UPDATE: March 18, 2021 XPO Logistics has given a new name to its contract-logistics business: GXO.
The brand represents "three letters that stand for the game-changing opportunities we’re bringing to the table ... with a nod to our XPO heritage," Bradley Jacobs, XPO CEO, said in a press release.
Components of the new brand, such as the name and logo, will become effective when the spinoff is complete. XPO expects that to occur in the second half of this year. At that time, Malcom Wilson, the CEO of XPO's European business, will become the CEO of GXO.
- XPO Logistics will split into two independent companies, according to an announcement Wednesday. The move is set to be finalized in the second half of 2021.
- When the move is complete, one entity, called XPORemainCo, will be a global LTL carrier and transport broker. The other, called NewCo, will be a contract logistics provider, the announcement said. Each is expected to trade on the New York Stock Exchange.
- Bradley Jacobs will serve as chairman and CEO of XPORemainCo and will become chairman of the NewCo board, and Troy Cooper will serve as president of XPORemainCo, should the spinoff be completed as planned.
XPO's move marks a turnaround after years of acquisitions to build the business. The carrier aims to increase its equity value by simplifying and creating "two pure-play industry powerhouses," the announcement said.
XPORemainCo would be the third-largest LTL in North America and the second-largest truck brokerage provider worldwide, the company said. As of Sept. 30, XPO was operating in 17 countries with some 38,000 employees and 724 locations, according to the announcement.
NewCo would be the second-largest contract logistics company in the world, with some 200 million square feet of warehousing, the company said. As of Sept. 30, asset-light logistics operations were active in 27 countries, with 766 locations and some 58,000 employees, the company said.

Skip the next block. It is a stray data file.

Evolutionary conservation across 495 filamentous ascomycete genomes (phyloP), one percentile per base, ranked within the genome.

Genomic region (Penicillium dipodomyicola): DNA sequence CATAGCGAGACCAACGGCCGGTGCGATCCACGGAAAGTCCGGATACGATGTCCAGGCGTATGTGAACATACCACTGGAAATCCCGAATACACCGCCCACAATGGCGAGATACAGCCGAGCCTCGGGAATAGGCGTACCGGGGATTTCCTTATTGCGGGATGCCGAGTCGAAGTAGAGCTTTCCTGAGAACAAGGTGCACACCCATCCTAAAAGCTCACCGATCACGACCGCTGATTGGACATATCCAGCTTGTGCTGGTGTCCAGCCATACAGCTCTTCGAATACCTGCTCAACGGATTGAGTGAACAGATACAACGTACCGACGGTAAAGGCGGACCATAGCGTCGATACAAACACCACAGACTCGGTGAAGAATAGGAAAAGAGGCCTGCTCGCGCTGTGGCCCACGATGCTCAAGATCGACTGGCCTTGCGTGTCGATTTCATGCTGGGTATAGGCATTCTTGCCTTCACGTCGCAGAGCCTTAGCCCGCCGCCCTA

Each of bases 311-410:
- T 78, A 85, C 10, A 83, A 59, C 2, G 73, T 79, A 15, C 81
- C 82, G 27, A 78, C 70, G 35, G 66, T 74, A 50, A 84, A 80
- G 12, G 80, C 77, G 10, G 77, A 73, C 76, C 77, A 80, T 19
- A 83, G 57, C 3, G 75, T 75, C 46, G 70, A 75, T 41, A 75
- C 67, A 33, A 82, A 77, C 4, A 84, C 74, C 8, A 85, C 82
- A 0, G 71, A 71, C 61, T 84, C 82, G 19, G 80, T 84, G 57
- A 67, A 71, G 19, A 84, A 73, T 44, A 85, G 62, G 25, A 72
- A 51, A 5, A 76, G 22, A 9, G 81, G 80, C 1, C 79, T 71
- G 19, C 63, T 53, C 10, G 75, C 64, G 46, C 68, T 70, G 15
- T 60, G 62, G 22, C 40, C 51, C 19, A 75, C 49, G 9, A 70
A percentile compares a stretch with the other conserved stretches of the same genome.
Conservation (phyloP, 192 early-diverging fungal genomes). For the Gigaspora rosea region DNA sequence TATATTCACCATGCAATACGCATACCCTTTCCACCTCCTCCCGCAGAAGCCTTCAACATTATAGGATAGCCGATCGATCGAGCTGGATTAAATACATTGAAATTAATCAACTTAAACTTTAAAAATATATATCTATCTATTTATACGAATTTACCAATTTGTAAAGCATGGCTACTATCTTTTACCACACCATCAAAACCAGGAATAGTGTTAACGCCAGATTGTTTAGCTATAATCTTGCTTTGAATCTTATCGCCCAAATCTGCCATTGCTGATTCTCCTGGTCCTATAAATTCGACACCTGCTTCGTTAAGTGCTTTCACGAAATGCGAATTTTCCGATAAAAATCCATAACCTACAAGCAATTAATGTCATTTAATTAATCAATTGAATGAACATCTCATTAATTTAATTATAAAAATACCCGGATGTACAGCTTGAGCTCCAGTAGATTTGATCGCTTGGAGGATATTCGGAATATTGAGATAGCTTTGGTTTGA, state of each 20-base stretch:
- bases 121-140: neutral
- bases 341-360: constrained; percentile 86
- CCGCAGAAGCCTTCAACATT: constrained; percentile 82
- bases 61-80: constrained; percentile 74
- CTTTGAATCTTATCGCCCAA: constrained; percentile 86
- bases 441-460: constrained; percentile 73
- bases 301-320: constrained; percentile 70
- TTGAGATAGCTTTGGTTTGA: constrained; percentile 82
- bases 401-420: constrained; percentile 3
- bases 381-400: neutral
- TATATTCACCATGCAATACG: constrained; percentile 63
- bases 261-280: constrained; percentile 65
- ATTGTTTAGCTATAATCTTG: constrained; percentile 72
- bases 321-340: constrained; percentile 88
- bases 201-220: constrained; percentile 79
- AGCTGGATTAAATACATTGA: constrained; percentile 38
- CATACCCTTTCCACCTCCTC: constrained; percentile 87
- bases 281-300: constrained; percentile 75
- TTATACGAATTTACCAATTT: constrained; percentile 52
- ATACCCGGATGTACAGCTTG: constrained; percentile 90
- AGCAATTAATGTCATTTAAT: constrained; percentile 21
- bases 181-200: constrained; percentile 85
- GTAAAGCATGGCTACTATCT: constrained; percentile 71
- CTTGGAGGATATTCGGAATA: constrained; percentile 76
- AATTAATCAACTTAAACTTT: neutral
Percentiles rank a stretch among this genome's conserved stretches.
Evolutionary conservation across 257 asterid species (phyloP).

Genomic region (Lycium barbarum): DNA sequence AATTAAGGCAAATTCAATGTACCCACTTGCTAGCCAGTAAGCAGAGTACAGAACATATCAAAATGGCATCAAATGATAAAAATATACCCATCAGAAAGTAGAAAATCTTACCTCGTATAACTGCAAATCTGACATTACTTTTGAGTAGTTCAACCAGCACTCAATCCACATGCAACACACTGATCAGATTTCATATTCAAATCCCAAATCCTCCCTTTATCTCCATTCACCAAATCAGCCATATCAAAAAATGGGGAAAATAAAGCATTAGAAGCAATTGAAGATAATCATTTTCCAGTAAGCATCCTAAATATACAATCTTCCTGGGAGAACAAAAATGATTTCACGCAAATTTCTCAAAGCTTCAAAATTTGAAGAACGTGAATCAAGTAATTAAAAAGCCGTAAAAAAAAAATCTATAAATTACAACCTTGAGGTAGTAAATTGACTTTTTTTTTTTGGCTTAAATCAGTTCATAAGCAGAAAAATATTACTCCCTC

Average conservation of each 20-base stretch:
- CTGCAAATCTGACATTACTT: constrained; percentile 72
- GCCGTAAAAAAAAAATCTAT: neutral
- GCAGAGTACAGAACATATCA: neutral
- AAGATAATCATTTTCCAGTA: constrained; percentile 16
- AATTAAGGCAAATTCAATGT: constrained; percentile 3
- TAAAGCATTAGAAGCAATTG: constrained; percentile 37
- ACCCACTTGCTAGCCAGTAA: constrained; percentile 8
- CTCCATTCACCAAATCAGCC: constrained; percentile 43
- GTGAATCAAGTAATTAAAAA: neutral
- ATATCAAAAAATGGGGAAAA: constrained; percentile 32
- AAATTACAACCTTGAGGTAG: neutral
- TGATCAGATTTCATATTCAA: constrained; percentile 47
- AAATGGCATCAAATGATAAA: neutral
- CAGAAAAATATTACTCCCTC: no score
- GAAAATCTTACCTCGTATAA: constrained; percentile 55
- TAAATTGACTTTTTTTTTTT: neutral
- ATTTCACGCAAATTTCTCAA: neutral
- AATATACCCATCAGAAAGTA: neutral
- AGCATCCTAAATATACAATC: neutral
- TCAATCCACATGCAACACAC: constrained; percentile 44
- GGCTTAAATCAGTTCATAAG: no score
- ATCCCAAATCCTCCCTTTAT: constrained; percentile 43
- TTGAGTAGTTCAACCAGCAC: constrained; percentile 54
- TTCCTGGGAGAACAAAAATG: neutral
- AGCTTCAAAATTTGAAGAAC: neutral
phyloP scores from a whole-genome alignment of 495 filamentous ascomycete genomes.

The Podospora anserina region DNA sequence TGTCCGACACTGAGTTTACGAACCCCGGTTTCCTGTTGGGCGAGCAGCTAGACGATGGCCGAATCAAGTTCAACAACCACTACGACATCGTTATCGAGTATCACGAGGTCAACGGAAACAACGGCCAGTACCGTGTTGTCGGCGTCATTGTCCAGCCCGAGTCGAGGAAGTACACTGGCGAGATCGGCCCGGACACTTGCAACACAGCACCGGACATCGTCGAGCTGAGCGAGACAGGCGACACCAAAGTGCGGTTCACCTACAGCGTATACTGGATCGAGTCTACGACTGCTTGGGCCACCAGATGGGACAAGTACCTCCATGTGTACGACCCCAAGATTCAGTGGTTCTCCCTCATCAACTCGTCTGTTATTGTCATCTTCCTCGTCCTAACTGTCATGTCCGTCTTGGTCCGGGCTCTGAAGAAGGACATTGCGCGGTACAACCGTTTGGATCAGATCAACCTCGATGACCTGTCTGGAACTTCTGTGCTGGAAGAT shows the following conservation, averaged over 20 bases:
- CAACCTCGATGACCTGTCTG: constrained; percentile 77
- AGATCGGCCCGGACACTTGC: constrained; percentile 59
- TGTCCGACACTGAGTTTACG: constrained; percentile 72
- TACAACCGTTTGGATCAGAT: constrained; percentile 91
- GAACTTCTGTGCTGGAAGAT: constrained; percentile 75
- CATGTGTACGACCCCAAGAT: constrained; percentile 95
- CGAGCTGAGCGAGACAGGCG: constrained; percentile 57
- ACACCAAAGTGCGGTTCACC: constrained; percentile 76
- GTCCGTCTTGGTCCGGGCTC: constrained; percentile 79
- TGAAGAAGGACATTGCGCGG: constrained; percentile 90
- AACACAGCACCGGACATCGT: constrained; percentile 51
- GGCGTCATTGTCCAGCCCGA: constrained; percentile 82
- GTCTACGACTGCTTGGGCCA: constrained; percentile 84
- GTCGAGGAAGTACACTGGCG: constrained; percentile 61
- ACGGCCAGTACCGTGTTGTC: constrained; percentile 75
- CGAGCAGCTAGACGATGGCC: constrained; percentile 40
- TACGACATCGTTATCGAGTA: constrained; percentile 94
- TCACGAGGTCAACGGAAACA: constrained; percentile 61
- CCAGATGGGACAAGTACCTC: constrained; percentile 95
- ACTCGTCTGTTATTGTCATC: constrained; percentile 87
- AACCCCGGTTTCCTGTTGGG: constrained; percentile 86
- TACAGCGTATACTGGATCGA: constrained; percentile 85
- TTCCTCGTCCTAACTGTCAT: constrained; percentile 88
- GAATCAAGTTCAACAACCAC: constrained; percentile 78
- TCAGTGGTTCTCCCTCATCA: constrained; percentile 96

The contract logistics business would encompass warehousing, omnichannel fulfillment, reverse logistics, cold-chain logistics and supply chain optimization. It would also be the largest outsourced e-commerce fulfillment platform in Europe, the company said. And the business would house the XPO Direct shared-space distribution network.
XPO believes it is unintentionally offering a "conglomerate discount" under its current model, according to an investor presentation. Despite positive performance metrics, the company said, many peers have higher valuations.
"The company's performance needs to be more obvious — and it would be, as two, focused, pure-plays without the conglomerate overhang," presentation slides read. The separate companies would be compared to only others with the same services.
The ability to focus operations also provides the ability to develop more proprietary technology, XPO said. And separate investor bases could potentially increase equity value, according to the presentation. XPO would still have its eye on M&A, with which a higher equity value would assist.
XPO hinted at the possibility of a spinoff as its board "authorized a review of strategic alternatives" in January with the goal of increasing share price, though it terminated the review in March "in light of current market conditions," according to a filing with the Securities and Exchange Commission.
The company made it clear in the January notice that it would not spin off its North American LTL unit — and the segment will remain, as the placeholder name implies.
On XPO's Q3 earnings call in November, Chief Strategy Officer Matt Fassler described "emerging opportunity" within LTL, as e-commerce drives growth in the segment. "Very optimistic about our ability to capitalize on this secular trend," he said.
This story has been updated with additional details. Shefali Kapadia contributed to this report.